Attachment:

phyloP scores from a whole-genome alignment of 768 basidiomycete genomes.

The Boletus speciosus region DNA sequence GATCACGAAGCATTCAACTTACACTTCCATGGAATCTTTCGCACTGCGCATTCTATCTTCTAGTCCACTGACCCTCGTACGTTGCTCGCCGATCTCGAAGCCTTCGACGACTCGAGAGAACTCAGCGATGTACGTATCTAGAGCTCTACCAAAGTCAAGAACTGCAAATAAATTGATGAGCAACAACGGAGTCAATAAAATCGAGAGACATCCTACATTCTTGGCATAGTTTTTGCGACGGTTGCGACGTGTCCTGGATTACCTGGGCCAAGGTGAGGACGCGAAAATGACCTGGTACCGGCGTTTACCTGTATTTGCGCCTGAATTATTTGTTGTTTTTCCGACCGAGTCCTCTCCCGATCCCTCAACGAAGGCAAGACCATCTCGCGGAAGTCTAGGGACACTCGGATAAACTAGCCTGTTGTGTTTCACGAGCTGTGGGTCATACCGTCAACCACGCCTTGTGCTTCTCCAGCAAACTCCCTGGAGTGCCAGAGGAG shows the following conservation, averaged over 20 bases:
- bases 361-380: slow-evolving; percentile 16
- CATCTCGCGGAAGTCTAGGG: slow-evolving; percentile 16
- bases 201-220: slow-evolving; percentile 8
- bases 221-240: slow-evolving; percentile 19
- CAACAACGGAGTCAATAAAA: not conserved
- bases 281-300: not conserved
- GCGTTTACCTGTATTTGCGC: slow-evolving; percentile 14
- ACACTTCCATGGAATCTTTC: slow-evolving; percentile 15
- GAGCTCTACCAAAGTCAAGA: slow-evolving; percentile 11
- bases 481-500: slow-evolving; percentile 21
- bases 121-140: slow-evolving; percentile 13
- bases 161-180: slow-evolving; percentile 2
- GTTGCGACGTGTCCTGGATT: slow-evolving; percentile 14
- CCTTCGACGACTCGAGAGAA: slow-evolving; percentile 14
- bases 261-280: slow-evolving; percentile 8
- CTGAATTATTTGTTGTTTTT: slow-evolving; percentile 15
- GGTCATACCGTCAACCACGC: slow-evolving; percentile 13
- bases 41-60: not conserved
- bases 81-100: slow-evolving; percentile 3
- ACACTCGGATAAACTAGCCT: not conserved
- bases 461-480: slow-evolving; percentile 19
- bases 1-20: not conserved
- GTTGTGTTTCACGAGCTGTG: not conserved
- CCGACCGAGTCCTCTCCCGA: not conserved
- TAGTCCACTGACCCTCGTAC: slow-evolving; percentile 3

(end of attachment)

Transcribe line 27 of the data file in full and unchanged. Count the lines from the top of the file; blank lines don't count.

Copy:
- TAGTCCACTGACCCTCGTAC: slow-evolving; percentile 3